So you’ve decided to make some changes in your life. You’ve got your eye on the prize, and you’re going after it. You’re going to be stronger, better! Today is the day. You’re ready!
You start out high energy, and momentum carries the today. Yes! Day One is under your belt. You feel stronger already. This is awesome!
Day Two. Momentum drops as reality sets in. Okay, this is a little harder than you thought. But you’re doing this. You resolve to keep going.
Day Three. Sigh! The shine is off the penny. Why did you decide on this change, again? Things weren’t really so bad before, were they? Nobody’s perfect, after all. You’ve got enough on your plate without taking on another struggle.
Day Four. Okay, forget this. What were you thinking? You slip back to that vice. That habit. That couch. Ahhhh…. That feels so much better. You don’t really need that change, do you?
And you go back to the path of least resistance, where it feels easy and comfortable – until it isn’t.
And then you start the game again.
Why Is It So Hard To Make Changes?
The late Jim Rohn was a brilliant man and a student of human nature.
And he made a profound observation: “No matter what they say, people always do what they want to do.”
Now, when I first heard this, it was in the context of multi-level marketing. (Yep, I did my time there. Talk about an education in human nature!) And, boy howdy, was Mr. Rohn ever right.
I could talk to a prospect, and he’d swear up and down that he was totally on board. He couldn’t wait to join my team. But then I’d follow up on the day that we’d scheduled, and the guy would be totally MIA. Why? Because he didn’t really want to join an MLM company – regardless of what he told me or himself.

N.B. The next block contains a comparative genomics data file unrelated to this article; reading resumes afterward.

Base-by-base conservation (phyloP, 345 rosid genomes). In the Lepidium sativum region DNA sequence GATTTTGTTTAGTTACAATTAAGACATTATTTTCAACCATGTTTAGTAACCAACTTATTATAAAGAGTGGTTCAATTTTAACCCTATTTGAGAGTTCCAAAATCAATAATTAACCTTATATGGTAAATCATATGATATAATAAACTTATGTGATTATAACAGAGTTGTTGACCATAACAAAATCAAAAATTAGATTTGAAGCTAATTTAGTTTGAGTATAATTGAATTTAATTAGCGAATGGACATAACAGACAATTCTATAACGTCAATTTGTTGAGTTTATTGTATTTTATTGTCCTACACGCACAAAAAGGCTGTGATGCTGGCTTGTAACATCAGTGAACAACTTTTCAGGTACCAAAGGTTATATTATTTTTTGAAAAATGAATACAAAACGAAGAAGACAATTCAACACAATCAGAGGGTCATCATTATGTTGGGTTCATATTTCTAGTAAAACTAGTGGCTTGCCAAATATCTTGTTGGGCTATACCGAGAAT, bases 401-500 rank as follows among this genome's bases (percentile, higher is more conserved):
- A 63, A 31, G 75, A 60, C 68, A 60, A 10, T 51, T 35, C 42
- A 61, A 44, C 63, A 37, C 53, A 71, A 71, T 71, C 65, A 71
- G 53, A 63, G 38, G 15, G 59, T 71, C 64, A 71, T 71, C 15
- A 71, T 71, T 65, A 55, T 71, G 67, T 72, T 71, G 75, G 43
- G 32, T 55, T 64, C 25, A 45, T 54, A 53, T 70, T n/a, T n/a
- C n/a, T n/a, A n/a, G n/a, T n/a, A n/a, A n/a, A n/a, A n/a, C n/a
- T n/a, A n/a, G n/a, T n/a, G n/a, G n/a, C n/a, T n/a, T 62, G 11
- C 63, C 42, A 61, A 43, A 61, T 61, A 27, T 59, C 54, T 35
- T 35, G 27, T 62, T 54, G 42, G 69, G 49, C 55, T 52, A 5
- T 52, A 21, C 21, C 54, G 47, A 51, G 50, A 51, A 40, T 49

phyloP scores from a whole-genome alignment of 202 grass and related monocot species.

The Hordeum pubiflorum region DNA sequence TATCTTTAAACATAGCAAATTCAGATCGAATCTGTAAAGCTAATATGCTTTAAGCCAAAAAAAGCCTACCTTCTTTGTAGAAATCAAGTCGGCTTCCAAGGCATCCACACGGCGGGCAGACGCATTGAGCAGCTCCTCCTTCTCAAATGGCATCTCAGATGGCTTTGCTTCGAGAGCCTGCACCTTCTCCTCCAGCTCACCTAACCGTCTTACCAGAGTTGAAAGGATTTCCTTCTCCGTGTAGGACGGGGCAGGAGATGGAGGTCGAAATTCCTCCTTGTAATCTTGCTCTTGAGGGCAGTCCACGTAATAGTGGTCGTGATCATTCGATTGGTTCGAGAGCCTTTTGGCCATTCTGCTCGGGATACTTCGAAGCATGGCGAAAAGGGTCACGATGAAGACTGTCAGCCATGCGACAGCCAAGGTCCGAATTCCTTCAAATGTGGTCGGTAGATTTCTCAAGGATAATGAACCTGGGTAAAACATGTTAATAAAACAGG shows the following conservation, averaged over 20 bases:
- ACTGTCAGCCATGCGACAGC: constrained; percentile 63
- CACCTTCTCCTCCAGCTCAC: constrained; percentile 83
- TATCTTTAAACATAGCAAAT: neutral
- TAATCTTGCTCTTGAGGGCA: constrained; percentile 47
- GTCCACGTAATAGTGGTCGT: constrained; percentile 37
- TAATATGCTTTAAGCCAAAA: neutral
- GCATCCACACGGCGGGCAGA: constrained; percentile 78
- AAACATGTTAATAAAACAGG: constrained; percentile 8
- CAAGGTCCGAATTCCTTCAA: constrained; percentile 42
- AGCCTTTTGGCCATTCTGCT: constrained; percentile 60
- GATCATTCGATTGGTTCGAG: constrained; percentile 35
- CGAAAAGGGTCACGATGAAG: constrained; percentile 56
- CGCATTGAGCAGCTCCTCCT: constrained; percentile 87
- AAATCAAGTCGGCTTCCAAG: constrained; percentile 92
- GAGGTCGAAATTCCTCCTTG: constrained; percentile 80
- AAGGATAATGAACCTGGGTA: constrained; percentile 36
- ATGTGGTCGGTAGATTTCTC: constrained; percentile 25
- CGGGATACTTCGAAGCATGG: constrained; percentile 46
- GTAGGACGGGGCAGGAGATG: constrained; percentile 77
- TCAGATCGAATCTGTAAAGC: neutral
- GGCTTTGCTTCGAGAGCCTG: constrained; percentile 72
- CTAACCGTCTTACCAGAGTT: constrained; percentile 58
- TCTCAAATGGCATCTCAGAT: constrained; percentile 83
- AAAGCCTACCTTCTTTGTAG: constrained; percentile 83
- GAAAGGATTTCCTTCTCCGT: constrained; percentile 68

Or maybe I would have a new team member – all excited to build her business and start making money. To do that, of course, she needed to make sales and grow her team. So she’d do the training. She’d do the planning. She’d buy the sales materials. She’d promise to make the calls. But did she? No. Why? Because regardless of what she said to herself or to me, she didn’t really want to sell or recruit team members.
(BTW, very few people actually DO want to sell or recruit – let alone have the skills to build and manage their own MLM business – which is why 97% of wanna-be’s fizzle out. It’s a brutal business model and not for the faint-hearted.)
But I digress.
No matter what they say, people always do what they want to do. ~ Jim Rohn
The point is that these people very, very much wanted to change their lives for the better. They very, very much wanted financial independence. They very, very much wanted control of their time and their future. But they most certainly didn’t want to sell products or recruit others to do the same.
They weren’t willing to do what it took to make their MLM business succeed. And so they didn’t.
What Does This Mean For Us?
That simple lesson has stayed with me for years. I learned it in regard to MLM, but it certainly doesn’t stop there.